Two Men Named Christmas

Two Men Named Christmas

Christmas is usually a time for celebration and family gatherings. This year has been something out of the ordinary. The year 2020 will no doubt be written in the annals of history.

Today is the 25th of December 2020, Christmas Day and this started me wondering if there were any WW1 casualties with Christmas as their first names? A few years ago I wrote about unusual first name, you know, things like drinks, places, special occasions etc., Christmas. Was there any waiting to be researched?

As it happens in the Commonwealth War Graves Commission online website, there are 61 entries with Christmas in their first names. Of which 45 are from the First World War. Which of these 45 young men should be part of my ramblings?

West Yorkshire Regiment CWGC

A Yorkshire man? – George Thomas Christmas Stimpson. George served in the West Yorkshire Regiment (Prince of Wales’s Own) H Company, 1st Battalion. No, he wasn’t a Yorkshire man, he was a native of Cromer. George started his time in the army when after enlisting in Norwich. He served as Private 9204 in the 1st Battalion.

George seems to have been in France and Belgium from around November 1914 – this is confirmed by him being eligible for the 1914 Star, long with the British and Victory Medals.

Thiepval Memorial

George, aged 21, died on or since the 19th of August 1916. He has no known grave but remembered on the Thiepval Memorial to the Missing. George, included in the Register of Soldiers’ Effects names his uncles Samuel and John as beneficiaries. His uncles were to divide approximately £28 paid in two instalments, the last in September 1919.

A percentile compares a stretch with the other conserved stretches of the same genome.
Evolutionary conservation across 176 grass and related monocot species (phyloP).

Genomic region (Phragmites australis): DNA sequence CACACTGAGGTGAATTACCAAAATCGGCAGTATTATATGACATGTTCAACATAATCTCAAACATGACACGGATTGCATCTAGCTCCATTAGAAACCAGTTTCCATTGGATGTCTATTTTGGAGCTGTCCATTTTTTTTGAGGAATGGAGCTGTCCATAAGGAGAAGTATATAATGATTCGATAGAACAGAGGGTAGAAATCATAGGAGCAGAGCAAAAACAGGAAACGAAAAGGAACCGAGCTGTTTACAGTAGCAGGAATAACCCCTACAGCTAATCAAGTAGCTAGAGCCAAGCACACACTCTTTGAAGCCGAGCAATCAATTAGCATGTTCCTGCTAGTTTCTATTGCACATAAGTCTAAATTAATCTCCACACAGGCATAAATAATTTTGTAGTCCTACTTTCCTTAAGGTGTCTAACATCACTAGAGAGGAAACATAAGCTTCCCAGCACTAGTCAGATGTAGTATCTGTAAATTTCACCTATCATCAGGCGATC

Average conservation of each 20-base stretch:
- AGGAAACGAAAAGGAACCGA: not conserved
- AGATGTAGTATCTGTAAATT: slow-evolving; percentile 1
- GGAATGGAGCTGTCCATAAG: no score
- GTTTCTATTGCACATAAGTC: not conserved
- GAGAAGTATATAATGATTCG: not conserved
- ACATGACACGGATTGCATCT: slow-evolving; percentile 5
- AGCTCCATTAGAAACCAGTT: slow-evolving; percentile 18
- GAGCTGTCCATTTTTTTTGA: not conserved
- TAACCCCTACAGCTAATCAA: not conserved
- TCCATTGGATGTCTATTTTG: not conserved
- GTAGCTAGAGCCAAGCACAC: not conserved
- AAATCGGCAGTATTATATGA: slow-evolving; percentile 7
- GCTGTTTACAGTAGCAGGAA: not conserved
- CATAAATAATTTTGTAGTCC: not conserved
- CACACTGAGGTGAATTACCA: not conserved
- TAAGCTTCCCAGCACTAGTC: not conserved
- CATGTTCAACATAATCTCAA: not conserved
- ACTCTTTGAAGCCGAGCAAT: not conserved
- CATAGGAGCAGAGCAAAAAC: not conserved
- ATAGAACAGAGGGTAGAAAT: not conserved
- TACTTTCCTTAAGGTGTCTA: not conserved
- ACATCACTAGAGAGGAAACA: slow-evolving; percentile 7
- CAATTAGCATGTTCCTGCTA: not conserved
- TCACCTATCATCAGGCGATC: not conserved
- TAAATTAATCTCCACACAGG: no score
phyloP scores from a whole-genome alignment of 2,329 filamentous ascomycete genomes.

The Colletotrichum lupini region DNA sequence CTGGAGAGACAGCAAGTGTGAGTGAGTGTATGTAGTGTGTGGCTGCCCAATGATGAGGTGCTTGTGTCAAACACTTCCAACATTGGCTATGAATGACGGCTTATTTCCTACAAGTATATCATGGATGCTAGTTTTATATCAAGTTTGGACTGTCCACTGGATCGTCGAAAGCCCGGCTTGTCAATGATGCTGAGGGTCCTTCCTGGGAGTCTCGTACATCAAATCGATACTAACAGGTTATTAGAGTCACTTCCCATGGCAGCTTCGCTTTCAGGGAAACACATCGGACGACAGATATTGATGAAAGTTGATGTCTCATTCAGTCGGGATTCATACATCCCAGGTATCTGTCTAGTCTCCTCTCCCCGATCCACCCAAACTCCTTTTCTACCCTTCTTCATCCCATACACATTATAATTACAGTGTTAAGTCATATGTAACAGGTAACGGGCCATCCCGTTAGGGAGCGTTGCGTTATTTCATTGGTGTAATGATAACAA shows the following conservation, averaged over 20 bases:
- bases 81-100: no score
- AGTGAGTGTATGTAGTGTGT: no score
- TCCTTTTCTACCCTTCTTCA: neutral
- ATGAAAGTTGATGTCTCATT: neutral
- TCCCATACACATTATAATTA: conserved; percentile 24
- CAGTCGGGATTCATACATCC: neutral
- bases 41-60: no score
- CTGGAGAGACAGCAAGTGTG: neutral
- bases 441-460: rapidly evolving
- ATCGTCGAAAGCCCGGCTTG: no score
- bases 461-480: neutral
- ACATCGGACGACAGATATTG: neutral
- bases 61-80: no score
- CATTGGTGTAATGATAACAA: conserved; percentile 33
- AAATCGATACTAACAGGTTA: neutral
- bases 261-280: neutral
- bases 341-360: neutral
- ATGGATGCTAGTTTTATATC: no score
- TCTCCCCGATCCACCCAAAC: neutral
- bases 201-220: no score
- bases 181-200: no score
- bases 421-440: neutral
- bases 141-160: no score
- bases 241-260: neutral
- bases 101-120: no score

Another young man named Christmas was Christmas Newbery. Christmas was the son of George and Susan Newbery and elder brother to Ethel and Dora. You may have guessed why Christmas got his name? He was born on Boxing Day 1891 in Lambeth, London. On the 23rd of March 1892, the family left their home, 88 Dover Buildings to take Christmas to St Mary Magdalene’s Church, Southwark for his baptism.

In 1911 the family and Helen Turner, a niece, were all living at 126 Totterdown Street, Tooting, London. Christmas was an Assistant Postman working for the G.P.O. (General Post Office).

Seaforth Highlanders CWGC

The Great War began in 1914. it must have been shortly after this Christmas Enlisted as he was eligible for the 1914-1915 Star, the British and Victory Medals. He joined the Seaforth Highlanders and served as Private, 911, and on the 1st of March 1915, he was in France. After being killed in action on the 15th of June, 1915 he is remembered on Le Touet Memorial, France.

His mother, Susan Newbery of 114 Gasscot Road, Tooting, submitted a claim for her son’s pension. There are multiple index cards for this pension claim, each of which has a different address for the family. The small amount of 10/- was granted to Susan for a few years then reduced to 5/-for life.